Prevalent Causes of Pedestrian Accidents

You don’t anticipate getting hurt when you go for a walk outside, whether it’s for fitness or transportation. After all, there are things like crosswalks and traffic lights to protect pedestrians. 

For most people, walking is an integral aspect of daily life. It is even advised that people walk at least 160 minutes weekly to preserve their health, and many lack vehicle access. No wonder the street is so crowded with people going to the gym, their houses, or their jobs. What if that walk becomes a nightmare? There are thousands of pedestrians hurt in car accidents every year. The driver’s and the pedestrian’s life could be altered in that split second.

What are the prevalent causes of pedestrian accidents?

There are various situations where pedestrians are at risk, including when attempting to cross a busy street or highway. While careless drivers are often to blame, pedestrians who don’t watch where they’re going can also play a role. While several factors might skew annual data, the following tend to be the leading causes of pedestrian accidents.

1. Distracted Driving and Texting

Distracted driving accounts for a significant fraction of pedestrian accidents. Distracted drivers are less likely to be aware of pedestrians crossing the road or entering and exiting vehicles.

There is no greater danger on the road than a pedestrian or driver engrossed in texting. The risk of a pedestrian not paying attention or crossing at the wrong light increases while a pedestrian is texting. Similarly, drivers distracted by their phones won’t see pedestrians crossing the street.

If several persons sustained an injury, this could cause class actions filed by the victims against a single cause of action or perpetrator.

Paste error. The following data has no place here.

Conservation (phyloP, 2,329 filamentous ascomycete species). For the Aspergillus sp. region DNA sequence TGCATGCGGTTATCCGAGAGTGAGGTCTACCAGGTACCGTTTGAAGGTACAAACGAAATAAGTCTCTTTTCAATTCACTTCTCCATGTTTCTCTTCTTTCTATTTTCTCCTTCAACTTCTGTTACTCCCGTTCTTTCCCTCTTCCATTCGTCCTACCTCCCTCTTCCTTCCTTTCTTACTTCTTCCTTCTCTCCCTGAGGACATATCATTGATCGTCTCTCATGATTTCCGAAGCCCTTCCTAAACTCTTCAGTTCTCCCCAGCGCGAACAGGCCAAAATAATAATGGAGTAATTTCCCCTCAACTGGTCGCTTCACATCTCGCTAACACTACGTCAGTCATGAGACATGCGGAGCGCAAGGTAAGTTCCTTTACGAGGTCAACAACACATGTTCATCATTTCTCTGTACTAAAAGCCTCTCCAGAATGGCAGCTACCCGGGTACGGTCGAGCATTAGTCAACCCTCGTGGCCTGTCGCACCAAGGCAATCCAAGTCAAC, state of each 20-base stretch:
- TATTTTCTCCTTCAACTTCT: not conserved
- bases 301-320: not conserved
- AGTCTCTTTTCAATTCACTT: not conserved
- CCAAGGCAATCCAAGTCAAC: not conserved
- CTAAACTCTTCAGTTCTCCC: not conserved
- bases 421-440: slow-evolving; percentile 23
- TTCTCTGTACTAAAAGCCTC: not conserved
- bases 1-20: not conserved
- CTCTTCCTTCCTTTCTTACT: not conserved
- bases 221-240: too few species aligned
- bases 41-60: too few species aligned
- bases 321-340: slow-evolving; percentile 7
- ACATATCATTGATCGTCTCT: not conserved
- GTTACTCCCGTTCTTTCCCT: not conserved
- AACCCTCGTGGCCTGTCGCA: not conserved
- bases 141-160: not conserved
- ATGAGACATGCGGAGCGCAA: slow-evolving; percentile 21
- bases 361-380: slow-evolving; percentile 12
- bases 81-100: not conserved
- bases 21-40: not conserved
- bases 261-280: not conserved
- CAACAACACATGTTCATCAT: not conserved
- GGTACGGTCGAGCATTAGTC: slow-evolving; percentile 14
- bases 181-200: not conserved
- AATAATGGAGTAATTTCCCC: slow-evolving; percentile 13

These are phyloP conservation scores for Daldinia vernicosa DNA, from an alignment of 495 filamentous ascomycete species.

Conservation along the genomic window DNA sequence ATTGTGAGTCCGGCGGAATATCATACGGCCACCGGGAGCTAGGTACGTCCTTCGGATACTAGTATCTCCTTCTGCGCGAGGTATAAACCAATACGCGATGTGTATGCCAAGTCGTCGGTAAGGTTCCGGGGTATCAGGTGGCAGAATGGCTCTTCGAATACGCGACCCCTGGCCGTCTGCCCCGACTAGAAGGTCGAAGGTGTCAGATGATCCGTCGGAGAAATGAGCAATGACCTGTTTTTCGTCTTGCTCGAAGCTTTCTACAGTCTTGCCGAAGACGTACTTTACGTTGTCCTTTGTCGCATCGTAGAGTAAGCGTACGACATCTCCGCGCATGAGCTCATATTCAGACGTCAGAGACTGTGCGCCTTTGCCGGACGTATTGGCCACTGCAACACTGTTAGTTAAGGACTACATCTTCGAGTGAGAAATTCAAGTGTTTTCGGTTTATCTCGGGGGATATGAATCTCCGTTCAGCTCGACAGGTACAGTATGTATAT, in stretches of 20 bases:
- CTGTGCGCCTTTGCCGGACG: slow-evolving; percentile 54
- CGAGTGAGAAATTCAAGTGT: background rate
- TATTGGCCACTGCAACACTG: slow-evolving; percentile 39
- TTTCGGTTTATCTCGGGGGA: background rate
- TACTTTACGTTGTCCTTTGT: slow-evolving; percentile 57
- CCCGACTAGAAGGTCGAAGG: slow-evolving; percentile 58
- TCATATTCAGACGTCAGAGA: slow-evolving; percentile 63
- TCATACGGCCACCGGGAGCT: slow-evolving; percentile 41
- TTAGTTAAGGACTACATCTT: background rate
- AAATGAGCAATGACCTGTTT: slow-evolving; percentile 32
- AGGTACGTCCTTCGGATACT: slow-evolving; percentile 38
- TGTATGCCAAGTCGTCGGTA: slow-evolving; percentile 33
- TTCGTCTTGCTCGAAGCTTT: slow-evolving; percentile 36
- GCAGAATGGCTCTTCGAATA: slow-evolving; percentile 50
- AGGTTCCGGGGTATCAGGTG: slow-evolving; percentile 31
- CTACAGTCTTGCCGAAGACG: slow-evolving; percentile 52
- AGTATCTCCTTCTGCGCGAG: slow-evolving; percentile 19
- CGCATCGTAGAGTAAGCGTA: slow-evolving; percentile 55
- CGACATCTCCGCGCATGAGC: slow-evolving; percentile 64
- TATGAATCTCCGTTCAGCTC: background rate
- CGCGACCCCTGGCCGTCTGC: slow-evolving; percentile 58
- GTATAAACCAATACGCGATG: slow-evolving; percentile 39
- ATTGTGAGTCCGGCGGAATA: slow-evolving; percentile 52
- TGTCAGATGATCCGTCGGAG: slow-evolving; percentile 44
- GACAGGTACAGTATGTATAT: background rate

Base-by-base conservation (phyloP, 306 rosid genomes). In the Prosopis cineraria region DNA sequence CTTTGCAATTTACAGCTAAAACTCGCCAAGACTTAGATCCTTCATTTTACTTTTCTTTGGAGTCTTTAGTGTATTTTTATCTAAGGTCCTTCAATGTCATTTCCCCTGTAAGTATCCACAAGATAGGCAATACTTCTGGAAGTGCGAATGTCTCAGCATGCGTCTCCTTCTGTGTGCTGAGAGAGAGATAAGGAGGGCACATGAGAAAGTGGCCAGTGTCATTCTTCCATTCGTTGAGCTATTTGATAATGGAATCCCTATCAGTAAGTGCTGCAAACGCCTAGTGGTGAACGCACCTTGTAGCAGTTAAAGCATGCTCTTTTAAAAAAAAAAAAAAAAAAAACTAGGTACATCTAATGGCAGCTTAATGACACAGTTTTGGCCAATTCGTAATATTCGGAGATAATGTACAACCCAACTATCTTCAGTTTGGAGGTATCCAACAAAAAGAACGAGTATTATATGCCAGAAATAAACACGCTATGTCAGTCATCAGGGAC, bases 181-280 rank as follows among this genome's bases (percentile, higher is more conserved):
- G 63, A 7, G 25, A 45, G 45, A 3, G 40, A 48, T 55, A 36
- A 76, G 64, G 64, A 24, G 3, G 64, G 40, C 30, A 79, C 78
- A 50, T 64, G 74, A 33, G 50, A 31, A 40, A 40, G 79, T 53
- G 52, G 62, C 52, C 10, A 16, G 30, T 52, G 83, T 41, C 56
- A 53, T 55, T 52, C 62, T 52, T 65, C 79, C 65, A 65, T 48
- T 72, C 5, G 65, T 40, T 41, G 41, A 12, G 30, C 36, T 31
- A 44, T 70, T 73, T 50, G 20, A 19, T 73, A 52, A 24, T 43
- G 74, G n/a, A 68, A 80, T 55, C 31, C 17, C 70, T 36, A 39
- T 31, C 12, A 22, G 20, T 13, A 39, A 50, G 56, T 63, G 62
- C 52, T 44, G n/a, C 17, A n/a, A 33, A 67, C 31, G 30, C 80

2. Speeding

For the safety of drivers and pedestrians, speed limits are enforced. For instance, the speed limit should be reduced in areas with pedestrian traffic, such as school zones and residential districts. Those behind the wheel are liable for actions that deviate from what a sound-minded person would do in the same situation. This includes driving more slowly under adverse weather circumstances like darkness, rain, or fog.

Reputable firms like Valent Legal can represent you in court and ensure your rights are protected in all stages of litigation.

3. Driving Under the Influence of Alcohol

According to the CDC, over half of all motor accidents involving pedestrian deaths involve alcohol. Because of this, if you think alcohol contributed to your pedestrian accident, you should contact a pedestrian accident lawyer as soon as possible. 

If you’ve been drinking and are worried about your ability to drive safely, you shouldn’t get behind the wheel. While 0.08% is the legal limit for drivers 21 years old and above, it’s vital to remember that everyone has a varied tolerance for alcohol.

4. Jaywalking and Use of Dark Clothing

You should always utilize a crosswalk when crossing the roadway. Unfortunately, crosswalks aren’t always readily available. Chances are, most drivers pay attention to crosswalks, yet some fail to see pedestrians jaywalking crossing the roadway. In addition, wearing dark attire in the evening can make it harder to notice. 

Most pedestrian-related accidents occur at non-intersections throughout the night. Certain situations (e.g., construction, faulty signage, damaged crossing signals, etc.) can require pedestrians to cross in uncomfortable areas. Always be observant.

5. Poor Weather

A vehicle’s efficiency can be reduced on days with heavy rain or ice. Hundreds of people are hurt yearly in car accidents caused by adverse weather (21% of all incidents). 

The already high risks of driving are multiplied when bad weather (such as snow, fog, wind, rain, sleet, etc.) creates environmental problems (such as snowy roads and wet pavement). Everybody, from motorists to pedestrians, must be on high alert when the weather gets bad.